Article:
Will Joe Exotic be freed? 'Tiger King' to be resentenced in Carole Baskin murder-for-hire plot
On Wednesday, July 14, a district court ordered Joseph Maldonado-Passage aka Joe Exotic, to be resentenced for the murder-for-hire plan targeting animal activist Carole Baskin.
A federal appeals court upheld the television star's sentence, but tossed out his 22-year prison verdict and ordered a redo, citing a flaw in the way a lower court judge calculated the amount of time. The 'Tiger King' star, was convicted in 2019 on 21 counts: Two for hiring hitmen to kill Baskin, and 19 counts of wildlife crimes. In 2020, he was convicted to 22 years in prison. Joe Exotic appealed the decision on two grounds: first, he argued that the court failed to allow Baskin to attend the entire trial because she was also serving as a witness and could have changed her testimony after attending the hearings. He also claimed his two murder-for-hire convictions were incorrectly separated, arguing that district court guidelines require the two counts to be assorted together since the same victim was involved and because the acts were related to the common criminal objective of murdering Baskin.
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While the court supported the decision to allow Baskin to attend the proceedings, writing that it was her right to do so as a victim of his crimes, they agreed with Exotic that the court should have grouped the two murder-for-hire convictions. So if the court would have grouped the two counts, his total offense level, a metric used in sentencing, would have fallen from a 39 to a 37. The sentencing range for a 39 is 262 to 327 months, while the sentencing range for a 37 is 210 to 262 months. So the court should have sentenced Exotic to somewhere between 17 and a half years and just under 22 years in prison, rather than between just under 22 years and 27 years in prison.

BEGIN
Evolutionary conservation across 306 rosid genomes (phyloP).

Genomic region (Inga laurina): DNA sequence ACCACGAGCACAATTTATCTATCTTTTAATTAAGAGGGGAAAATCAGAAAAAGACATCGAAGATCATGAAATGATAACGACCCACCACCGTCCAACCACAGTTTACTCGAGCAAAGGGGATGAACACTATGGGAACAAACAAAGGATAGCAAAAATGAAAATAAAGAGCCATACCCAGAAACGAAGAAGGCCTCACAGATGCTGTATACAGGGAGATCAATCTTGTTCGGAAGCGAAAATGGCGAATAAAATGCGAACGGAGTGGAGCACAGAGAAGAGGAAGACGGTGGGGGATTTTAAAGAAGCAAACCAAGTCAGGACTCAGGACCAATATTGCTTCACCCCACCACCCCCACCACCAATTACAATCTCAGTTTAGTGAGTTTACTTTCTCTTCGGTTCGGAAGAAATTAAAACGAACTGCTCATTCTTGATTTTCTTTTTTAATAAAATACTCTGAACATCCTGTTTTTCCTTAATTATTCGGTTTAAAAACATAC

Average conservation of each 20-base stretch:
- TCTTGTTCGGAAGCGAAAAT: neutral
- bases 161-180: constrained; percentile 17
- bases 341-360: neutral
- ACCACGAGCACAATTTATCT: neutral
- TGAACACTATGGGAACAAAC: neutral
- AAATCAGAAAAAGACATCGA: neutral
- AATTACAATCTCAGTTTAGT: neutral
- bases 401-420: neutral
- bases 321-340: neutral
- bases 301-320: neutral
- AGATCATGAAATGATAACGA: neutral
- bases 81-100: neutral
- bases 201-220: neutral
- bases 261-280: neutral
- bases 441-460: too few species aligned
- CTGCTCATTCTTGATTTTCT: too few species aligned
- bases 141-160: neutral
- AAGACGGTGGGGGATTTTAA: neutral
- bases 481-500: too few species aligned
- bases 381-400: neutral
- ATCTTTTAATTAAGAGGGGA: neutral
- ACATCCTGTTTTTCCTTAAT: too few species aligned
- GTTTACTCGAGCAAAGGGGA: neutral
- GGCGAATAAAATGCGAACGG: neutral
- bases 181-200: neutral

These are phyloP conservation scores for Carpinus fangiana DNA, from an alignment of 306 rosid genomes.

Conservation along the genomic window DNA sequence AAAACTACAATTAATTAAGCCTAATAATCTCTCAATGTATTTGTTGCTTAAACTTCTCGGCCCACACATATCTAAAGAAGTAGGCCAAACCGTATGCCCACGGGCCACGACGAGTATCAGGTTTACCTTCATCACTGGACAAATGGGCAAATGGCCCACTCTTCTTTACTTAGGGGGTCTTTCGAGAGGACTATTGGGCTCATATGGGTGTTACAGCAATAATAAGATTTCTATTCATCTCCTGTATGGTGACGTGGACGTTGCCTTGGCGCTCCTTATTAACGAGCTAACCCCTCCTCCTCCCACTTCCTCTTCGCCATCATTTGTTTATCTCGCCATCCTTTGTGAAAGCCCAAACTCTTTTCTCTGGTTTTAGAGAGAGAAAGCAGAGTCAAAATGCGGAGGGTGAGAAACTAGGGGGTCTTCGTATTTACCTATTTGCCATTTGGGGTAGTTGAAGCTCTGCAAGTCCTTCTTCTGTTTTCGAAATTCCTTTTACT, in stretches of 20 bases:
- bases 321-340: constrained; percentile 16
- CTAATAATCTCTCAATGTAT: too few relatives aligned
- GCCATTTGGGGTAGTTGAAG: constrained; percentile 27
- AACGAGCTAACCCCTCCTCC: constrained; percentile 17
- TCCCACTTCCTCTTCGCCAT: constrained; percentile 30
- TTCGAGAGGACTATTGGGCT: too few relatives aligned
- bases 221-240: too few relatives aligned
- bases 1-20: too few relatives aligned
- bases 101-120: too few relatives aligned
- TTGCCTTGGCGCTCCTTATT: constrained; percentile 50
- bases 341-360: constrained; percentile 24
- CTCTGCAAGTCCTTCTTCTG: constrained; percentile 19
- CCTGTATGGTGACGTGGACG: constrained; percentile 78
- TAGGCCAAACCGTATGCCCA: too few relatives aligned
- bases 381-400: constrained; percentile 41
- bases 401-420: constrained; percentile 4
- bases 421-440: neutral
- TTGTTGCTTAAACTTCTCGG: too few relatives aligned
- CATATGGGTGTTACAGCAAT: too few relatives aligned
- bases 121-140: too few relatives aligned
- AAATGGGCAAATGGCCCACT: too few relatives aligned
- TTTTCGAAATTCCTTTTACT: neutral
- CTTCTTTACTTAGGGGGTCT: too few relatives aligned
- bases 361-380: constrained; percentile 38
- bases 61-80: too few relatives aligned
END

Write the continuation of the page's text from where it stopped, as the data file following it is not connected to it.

According to the court guidelines, counts must be grouped if three provisions are met: the same victim is involved in the counts, two or more acts or events are involved with the counts and the acts or transactions are related to "a common criminal objective."
"Although the district court apparently thought that the two murder-for-hire plots shared a common criminal objective, it mistakenly (although quite understandably) thought that grouping would not be proper unless they were also part of the same course of conduct," circuit judge Harris Hartz wrote in a concurring judgment. "This error in interpreting the guidelines requires reversal."
According to a CNN report, Exotic's appellate counsel said that he is "pleased with the appellate court's decision" in a statement. "I am optimistic that the decision today is but one of many more victories to come for Joe and his eventual freedom," attorney Brandon Sample said.